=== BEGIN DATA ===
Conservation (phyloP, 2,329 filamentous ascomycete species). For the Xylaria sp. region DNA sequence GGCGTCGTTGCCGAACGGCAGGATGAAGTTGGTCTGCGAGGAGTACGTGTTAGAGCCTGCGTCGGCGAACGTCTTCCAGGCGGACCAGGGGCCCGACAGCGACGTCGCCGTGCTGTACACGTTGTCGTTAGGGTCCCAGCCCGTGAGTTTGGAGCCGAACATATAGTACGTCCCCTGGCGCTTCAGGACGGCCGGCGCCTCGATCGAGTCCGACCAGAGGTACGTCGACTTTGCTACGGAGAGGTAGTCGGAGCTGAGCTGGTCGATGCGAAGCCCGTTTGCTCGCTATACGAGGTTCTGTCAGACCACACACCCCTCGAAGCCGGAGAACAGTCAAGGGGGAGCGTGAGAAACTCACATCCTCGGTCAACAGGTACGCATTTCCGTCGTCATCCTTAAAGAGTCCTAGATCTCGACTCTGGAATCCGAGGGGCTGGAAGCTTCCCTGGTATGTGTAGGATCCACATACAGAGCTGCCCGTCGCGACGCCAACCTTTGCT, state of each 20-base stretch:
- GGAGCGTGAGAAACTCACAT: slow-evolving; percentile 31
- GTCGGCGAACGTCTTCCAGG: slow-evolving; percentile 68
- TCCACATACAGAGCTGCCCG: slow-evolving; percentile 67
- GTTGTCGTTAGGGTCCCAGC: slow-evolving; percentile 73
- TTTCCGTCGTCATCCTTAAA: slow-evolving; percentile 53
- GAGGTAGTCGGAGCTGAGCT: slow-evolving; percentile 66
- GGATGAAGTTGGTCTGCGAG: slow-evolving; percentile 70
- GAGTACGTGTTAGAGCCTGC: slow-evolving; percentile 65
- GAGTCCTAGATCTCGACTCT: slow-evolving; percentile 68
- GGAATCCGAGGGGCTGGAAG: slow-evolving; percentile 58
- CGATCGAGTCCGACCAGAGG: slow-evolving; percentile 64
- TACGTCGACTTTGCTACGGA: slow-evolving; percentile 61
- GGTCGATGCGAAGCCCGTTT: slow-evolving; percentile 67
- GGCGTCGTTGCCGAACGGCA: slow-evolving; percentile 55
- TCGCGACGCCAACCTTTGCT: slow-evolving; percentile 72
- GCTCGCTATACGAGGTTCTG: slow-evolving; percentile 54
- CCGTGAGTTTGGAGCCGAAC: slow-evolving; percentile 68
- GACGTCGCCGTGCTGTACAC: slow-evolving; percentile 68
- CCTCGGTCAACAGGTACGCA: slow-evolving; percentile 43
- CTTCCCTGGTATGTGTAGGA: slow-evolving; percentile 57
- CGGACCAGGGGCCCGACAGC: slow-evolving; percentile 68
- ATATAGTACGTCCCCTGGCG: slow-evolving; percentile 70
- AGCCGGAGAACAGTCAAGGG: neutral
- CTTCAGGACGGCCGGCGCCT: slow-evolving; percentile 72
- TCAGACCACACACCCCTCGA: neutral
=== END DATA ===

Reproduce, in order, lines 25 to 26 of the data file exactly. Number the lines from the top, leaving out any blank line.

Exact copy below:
- CTTCAGGACGGCCGGCGCCT: slow-evolving; percentile 72
- TCAGACCACACACCCCTCGA: neutral